A former executive with ARP Instruments. Friend joined the company in the mid-1970s and participated in the development of several later-version models including the Mark III version of the Odyssey. In 1977, Friend was part of a faction of ARP senior employees who advocated the development of the Avatar guitar synthesizer, which company CEO Al Pearlman was vehemently opposed to. The pro-Avatar faction worked with the company's financiers to force Pearlman out of the company, and then proceeded to invest in the Avatar development in preference to the Chroma, a polyphonic synth with patch memory, which was also being developed.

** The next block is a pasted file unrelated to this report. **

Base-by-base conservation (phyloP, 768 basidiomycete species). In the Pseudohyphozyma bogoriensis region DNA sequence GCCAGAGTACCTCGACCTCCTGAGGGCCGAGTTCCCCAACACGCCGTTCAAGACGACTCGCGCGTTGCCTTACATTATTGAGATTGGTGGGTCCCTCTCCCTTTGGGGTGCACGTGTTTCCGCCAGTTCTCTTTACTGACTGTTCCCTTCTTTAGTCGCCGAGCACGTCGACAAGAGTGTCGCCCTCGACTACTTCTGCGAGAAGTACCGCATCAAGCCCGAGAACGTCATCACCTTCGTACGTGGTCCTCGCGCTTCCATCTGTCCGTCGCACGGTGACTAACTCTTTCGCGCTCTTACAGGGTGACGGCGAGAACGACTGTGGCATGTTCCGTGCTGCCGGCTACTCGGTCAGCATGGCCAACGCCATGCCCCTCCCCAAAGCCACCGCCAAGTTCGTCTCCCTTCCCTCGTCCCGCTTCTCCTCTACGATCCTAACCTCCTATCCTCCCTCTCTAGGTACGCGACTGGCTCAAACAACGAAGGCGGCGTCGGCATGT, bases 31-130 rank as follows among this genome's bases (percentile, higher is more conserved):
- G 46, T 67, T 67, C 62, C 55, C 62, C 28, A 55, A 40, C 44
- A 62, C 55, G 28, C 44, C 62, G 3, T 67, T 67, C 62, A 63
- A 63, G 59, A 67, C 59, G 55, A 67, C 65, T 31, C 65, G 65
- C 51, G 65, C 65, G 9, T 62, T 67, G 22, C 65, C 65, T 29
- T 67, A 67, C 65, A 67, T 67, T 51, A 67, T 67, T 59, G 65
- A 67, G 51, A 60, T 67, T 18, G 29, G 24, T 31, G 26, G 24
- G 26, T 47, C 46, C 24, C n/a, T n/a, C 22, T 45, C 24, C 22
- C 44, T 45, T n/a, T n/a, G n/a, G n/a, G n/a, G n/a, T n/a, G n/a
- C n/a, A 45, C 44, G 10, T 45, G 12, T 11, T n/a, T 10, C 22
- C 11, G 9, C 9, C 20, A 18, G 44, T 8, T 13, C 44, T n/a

When introduced in 1979, the Avatar turned out to be a market flop, and insufficient funds remained to finish development of the Chroma due to the amount of money spent on Avatar R&D. This put ARP in a financial downward spiral, and the company declared bankruptcy in 1981. After leaving ARP, Friend went on to found several successful technology startups, including Sonexis, a Web conferencing service, and Carbonite, a cloud-storage and online backup service. Friend sold his interest in Carbonite in 2014 to return to the music industry, and has consulted with Korg on their revival of the Odyssey.